Ebola funding needs to spur health services and research capacity in the worst hit nations. Currently there are worrying signs that local researchers have been left behind in the scientific effort to curb the deadly virus.
Transforming policy through science in Africa
An initiative to show how academics in the developing world can feed into policy has shown the value of scientific evidence in contributing to good governance.
MOOCs – Panacea or benevolent curse?
Online education programmes, and MOOCs in particular, may be considered disruptive technological developments with the potential to be useful in addressing higher education challenges. But this will only be realised if we avoid the twin evils of cynicism and evangelism and move towards collaborative education between universities in different parts of the world.
Critical to include HE in post-2015 development agenda
The alarming news emanating from the conversation on the post-2015 development agenda is that it may – as in the current Millennium Development Goals – perilously marginalise higher education from the priority it deserves in the highly anticipated development blueprint.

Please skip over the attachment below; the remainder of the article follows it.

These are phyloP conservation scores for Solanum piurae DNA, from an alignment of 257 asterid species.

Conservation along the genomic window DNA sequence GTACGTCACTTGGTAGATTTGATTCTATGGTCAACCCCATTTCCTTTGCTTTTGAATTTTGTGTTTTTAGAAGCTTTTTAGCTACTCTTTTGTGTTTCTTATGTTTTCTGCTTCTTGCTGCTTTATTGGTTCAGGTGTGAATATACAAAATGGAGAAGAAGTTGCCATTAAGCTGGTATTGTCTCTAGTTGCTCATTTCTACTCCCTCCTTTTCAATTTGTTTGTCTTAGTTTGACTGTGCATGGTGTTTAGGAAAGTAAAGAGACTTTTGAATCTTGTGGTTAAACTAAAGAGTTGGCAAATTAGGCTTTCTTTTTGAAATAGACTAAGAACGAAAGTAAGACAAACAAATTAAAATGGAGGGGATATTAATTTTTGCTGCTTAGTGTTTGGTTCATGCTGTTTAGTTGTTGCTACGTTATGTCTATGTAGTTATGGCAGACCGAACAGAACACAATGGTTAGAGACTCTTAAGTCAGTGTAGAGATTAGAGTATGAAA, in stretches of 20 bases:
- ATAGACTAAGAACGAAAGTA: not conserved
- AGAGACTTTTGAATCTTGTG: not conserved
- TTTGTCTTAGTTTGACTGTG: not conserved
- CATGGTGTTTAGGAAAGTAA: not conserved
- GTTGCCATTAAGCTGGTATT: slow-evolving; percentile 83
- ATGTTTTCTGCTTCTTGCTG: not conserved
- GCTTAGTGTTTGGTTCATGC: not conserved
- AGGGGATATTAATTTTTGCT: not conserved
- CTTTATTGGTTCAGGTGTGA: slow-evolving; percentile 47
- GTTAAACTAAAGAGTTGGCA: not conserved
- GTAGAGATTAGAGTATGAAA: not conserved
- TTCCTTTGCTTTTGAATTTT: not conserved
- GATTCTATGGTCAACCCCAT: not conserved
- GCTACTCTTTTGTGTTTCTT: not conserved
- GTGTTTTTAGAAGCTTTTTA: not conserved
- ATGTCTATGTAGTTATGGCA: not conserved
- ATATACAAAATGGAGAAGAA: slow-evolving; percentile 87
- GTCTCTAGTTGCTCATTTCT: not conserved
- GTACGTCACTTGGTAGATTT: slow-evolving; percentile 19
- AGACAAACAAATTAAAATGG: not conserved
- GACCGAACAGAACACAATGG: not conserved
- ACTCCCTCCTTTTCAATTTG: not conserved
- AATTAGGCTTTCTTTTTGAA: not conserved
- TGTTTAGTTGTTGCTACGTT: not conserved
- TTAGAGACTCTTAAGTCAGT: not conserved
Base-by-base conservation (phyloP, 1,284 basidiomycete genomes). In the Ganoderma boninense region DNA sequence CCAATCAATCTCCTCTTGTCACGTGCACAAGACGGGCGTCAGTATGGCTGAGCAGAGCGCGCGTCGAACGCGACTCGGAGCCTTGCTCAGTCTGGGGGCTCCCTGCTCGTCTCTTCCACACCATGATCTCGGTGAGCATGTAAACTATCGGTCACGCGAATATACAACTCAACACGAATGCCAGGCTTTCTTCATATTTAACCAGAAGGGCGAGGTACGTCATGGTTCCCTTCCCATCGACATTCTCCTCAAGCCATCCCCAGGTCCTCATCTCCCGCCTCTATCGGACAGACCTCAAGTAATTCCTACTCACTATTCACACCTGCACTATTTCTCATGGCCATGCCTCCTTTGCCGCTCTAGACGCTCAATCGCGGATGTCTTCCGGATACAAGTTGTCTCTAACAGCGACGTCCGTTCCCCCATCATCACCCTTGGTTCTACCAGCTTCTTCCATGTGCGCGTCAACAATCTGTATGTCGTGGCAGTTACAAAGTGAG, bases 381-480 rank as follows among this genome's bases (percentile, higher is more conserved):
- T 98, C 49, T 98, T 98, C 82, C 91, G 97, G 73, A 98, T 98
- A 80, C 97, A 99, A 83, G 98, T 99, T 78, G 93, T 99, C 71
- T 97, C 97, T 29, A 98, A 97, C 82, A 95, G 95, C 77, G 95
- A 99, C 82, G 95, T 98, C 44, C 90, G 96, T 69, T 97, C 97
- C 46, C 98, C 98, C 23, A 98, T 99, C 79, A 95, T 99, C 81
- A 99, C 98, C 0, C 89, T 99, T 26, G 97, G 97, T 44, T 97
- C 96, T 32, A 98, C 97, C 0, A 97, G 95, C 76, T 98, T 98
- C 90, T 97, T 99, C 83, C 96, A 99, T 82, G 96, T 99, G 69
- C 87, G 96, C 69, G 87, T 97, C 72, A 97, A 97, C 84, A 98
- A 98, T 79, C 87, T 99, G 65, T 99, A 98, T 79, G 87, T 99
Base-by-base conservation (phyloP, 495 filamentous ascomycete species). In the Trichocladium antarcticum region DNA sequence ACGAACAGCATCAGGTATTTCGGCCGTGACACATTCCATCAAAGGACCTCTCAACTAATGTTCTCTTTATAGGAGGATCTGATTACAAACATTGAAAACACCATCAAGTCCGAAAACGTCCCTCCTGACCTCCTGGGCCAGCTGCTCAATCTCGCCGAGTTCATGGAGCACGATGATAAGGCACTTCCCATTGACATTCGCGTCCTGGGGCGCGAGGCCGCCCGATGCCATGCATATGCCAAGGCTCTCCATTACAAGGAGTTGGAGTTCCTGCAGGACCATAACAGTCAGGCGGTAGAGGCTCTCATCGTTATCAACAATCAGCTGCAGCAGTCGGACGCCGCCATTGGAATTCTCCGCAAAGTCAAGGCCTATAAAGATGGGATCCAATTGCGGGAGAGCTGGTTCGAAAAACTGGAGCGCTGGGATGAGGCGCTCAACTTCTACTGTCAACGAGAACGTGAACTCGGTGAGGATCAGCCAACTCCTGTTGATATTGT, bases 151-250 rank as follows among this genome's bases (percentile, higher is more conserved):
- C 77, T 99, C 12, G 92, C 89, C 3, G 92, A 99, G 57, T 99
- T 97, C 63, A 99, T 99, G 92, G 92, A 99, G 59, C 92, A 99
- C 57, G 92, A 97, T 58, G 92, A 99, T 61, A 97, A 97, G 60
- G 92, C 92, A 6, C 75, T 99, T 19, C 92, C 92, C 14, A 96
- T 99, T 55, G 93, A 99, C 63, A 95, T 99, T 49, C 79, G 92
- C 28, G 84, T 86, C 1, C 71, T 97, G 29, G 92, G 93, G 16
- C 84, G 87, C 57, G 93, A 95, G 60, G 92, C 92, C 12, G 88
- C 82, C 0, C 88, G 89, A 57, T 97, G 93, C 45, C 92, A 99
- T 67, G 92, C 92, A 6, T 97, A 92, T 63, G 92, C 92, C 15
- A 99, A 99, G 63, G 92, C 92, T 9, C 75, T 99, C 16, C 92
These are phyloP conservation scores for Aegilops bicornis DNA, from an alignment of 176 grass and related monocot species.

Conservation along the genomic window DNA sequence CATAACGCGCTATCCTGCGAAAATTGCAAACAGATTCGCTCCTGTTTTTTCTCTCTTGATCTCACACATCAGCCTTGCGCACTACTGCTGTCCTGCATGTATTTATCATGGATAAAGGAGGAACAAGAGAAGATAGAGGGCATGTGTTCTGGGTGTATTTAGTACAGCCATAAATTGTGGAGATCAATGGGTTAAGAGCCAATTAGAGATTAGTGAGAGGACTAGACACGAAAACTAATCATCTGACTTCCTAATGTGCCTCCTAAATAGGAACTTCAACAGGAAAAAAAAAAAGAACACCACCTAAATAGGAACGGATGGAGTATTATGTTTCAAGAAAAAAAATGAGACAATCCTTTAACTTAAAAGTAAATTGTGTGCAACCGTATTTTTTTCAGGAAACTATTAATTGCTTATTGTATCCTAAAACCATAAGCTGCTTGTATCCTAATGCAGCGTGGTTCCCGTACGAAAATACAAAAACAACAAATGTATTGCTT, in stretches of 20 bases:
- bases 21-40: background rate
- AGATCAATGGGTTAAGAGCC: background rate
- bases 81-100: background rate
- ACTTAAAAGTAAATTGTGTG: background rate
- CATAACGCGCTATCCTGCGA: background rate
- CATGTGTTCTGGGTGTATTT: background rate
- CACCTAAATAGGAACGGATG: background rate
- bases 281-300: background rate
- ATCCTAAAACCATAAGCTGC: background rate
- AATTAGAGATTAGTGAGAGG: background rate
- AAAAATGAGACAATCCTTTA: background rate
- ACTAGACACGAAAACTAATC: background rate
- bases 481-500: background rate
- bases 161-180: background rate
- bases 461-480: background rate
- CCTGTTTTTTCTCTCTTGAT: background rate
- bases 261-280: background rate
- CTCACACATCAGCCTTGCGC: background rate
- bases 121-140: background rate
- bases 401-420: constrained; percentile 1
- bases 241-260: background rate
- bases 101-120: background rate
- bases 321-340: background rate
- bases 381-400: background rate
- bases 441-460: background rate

Good access to poor courses won’t create real learning
We contest the logic that higher education in Africa is a secondary investment priority: it is crucial for Africa’s development. But the conditions under which tertiary education operates in many African countries are not conducive to it making a useful contribution to development through the key pathways of research and innovation.
Horizon – Tantalising, daunting for ‘third countries’
South Africa qualifies as a so-called ‘third country’ to be an eligible recipient of Horizon 2020 funding and programmes. In ‘piggy-back’ pursuit of its own renditions of industrial leadership, excellent science and responses to societal challenges, South Africa finds itself both tantalised and daunted by this ground-breaking and wealthy instrument.
Building on digital libraries’ momentum
Governments in Africa have neglected library development and digital education, but there is no doubt that within a decade digital libraries will significantly shape higher education on the continent – especially in improved access, knowledge sharing and materials preservation.